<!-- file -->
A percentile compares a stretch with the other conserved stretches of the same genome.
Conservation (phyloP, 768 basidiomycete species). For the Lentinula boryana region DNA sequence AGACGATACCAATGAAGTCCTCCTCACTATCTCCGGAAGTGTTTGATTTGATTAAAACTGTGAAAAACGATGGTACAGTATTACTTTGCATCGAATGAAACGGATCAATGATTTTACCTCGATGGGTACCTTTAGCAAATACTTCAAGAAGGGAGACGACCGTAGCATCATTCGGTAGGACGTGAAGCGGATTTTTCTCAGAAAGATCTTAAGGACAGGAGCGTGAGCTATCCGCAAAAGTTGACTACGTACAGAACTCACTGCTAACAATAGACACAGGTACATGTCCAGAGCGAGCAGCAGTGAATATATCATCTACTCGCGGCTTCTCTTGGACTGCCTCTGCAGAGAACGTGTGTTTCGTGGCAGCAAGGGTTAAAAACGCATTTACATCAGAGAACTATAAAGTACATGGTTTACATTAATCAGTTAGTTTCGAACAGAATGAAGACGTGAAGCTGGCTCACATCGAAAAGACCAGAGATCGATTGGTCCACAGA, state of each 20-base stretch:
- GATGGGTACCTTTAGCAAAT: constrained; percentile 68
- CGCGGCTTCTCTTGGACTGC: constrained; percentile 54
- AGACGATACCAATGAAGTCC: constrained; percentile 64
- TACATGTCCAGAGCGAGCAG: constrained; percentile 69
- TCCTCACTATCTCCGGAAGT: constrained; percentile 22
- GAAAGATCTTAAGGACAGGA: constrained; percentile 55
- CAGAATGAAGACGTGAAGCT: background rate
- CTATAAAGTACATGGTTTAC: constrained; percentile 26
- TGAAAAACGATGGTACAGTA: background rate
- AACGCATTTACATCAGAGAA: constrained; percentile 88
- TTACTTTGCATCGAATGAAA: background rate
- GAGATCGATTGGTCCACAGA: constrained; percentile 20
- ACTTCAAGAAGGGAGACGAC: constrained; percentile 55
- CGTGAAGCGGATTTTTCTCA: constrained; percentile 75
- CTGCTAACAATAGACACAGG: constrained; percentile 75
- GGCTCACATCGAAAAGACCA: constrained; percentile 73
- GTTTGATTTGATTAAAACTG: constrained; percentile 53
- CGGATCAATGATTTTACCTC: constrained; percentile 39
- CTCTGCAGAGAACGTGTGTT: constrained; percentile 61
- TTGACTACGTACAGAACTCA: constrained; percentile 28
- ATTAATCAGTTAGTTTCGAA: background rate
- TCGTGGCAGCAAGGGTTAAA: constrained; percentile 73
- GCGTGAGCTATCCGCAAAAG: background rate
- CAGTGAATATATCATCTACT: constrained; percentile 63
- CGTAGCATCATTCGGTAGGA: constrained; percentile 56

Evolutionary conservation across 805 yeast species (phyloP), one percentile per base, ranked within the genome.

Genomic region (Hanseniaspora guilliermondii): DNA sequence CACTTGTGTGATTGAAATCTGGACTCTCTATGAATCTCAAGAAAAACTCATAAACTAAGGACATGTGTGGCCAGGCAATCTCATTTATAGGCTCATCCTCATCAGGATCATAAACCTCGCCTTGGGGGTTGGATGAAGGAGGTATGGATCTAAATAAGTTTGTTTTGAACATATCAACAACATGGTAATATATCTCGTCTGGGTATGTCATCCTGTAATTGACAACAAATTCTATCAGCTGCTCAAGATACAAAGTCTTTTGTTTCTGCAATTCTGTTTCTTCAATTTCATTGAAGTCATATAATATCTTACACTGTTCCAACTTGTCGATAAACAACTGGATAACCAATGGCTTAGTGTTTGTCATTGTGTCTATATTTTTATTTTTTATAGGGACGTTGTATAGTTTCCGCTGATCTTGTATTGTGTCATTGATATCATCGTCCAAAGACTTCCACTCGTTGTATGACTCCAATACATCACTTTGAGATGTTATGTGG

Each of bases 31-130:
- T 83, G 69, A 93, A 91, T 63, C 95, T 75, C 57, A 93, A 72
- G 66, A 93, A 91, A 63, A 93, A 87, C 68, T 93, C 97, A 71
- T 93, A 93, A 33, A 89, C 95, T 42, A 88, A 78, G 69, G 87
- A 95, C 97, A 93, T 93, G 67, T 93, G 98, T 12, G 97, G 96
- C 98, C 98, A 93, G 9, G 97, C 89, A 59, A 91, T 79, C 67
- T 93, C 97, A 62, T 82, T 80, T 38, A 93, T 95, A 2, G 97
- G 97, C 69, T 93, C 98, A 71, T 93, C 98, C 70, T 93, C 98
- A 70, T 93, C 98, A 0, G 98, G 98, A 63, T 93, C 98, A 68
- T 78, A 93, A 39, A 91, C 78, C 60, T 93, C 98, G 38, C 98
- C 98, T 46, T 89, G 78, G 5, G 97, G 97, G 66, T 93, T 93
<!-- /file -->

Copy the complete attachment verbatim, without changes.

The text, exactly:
A percentile compares a stretch with the other conserved stretches of the same genome.
Conservation (phyloP, 768 basidiomycete species). For the Lentinula boryana region DNA sequence AGACGATACCAATGAAGTCCTCCTCACTATCTCCGGAAGTGTTTGATTTGATTAAAACTGTGAAAAACGATGGTACAGTATTACTTTGCATCGAATGAAACGGATCAATGATTTTACCTCGATGGGTACCTTTAGCAAATACTTCAAGAAGGGAGACGACCGTAGCATCATTCGGTAGGACGTGAAGCGGATTTTTCTCAGAAAGATCTTAAGGACAGGAGCGTGAGCTATCCGCAAAAGTTGACTACGTACAGAACTCACTGCTAACAATAGACACAGGTACATGTCCAGAGCGAGCAGCAGTGAATATATCATCTACTCGCGGCTTCTCTTGGACTGCCTCTGCAGAGAACGTGTGTTTCGTGGCAGCAAGGGTTAAAAACGCATTTACATCAGAGAACTATAAAGTACATGGTTTACATTAATCAGTTAGTTTCGAACAGAATGAAGACGTGAAGCTGGCTCACATCGAAAAGACCAGAGATCGATTGGTCCACAGA, state of each 20-base stretch:
- GATGGGTACCTTTAGCAAAT: constrained; percentile 68
- CGCGGCTTCTCTTGGACTGC: constrained; percentile 54
- AGACGATACCAATGAAGTCC: constrained; percentile 64
- TACATGTCCAGAGCGAGCAG: constrained; percentile 69
- TCCTCACTATCTCCGGAAGT: constrained; percentile 22
- GAAAGATCTTAAGGACAGGA: constrained; percentile 55
- CAGAATGAAGACGTGAAGCT: background rate
- CTATAAAGTACATGGTTTAC: constrained; percentile 26
- TGAAAAACGATGGTACAGTA: background rate
- AACGCATTTACATCAGAGAA: constrained; percentile 88
- TTACTTTGCATCGAATGAAA: background rate
- GAGATCGATTGGTCCACAGA: constrained; percentile 20
- ACTTCAAGAAGGGAGACGAC: constrained; percentile 55
- CGTGAAGCGGATTTTTCTCA: constrained; percentile 75
- CTGCTAACAATAGACACAGG: constrained; percentile 75
- GGCTCACATCGAAAAGACCA: constrained; percentile 73
- GTTTGATTTGATTAAAACTG: constrained; percentile 53
- CGGATCAATGATTTTACCTC: constrained; percentile 39
- CTCTGCAGAGAACGTGTGTT: constrained; percentile 61
- TTGACTACGTACAGAACTCA: constrained; percentile 28
- ATTAATCAGTTAGTTTCGAA: background rate
- TCGTGGCAGCAAGGGTTAAA: constrained; percentile 73
- GCGTGAGCTATCCGCAAAAG: background rate
- CAGTGAATATATCATCTACT: constrained; percentile 63
- CGTAGCATCATTCGGTAGGA: constrained; percentile 56

Evolutionary conservation across 805 yeast species (phyloP), one percentile per base, ranked within the genome.

Genomic region (Hanseniaspora guilliermondii): DNA sequence CACTTGTGTGATTGAAATCTGGACTCTCTATGAATCTCAAGAAAAACTCATAAACTAAGGACATGTGTGGCCAGGCAATCTCATTTATAGGCTCATCCTCATCAGGATCATAAACCTCGCCTTGGGGGTTGGATGAAGGAGGTATGGATCTAAATAAGTTTGTTTTGAACATATCAACAACATGGTAATATATCTCGTCTGGGTATGTCATCCTGTAATTGACAACAAATTCTATCAGCTGCTCAAGATACAAAGTCTTTTGTTTCTGCAATTCTGTTTCTTCAATTTCATTGAAGTCATATAATATCTTACACTGTTCCAACTTGTCGATAAACAACTGGATAACCAATGGCTTAGTGTTTGTCATTGTGTCTATATTTTTATTTTTTATAGGGACGTTGTATAGTTTCCGCTGATCTTGTATTGTGTCATTGATATCATCGTCCAAAGACTTCCACTCGTTGTATGACTCCAATACATCACTTTGAGATGTTATGTGG

Each of bases 31-130:
- T 83, G 69, A 93, A 91, T 63, C 95, T 75, C 57, A 93, A 72
- G 66, A 93, A 91, A 63, A 93, A 87, C 68, T 93, C 97, A 71
- T 93, A 93, A 33, A 89, C 95, T 42, A 88, A 78, G 69, G 87
- A 95, C 97, A 93, T 93, G 67, T 93, G 98, T 12, G 97, G 96
- C 98, C 98, A 93, G 9, G 97, C 89, A 59, A 91, T 79, C 67
- T 93, C 97, A 62, T 82, T 80, T 38, A 93, T 95, A 2, G 97
- G 97, C 69, T 93, C 98, A 71, T 93, C 98, C 70, T 93, C 98
- A 70, T 93, C 98, A 0, G 98, G 98, A 63, T 93, C 98, A 68
- T 78, A 93, A 39, A 91, C 78, C 60, T 93, C 98, G 38, C 98
- C 98, T 46, T 89, G 78, G 5, G 97, G 97, G 66, T 93, T 93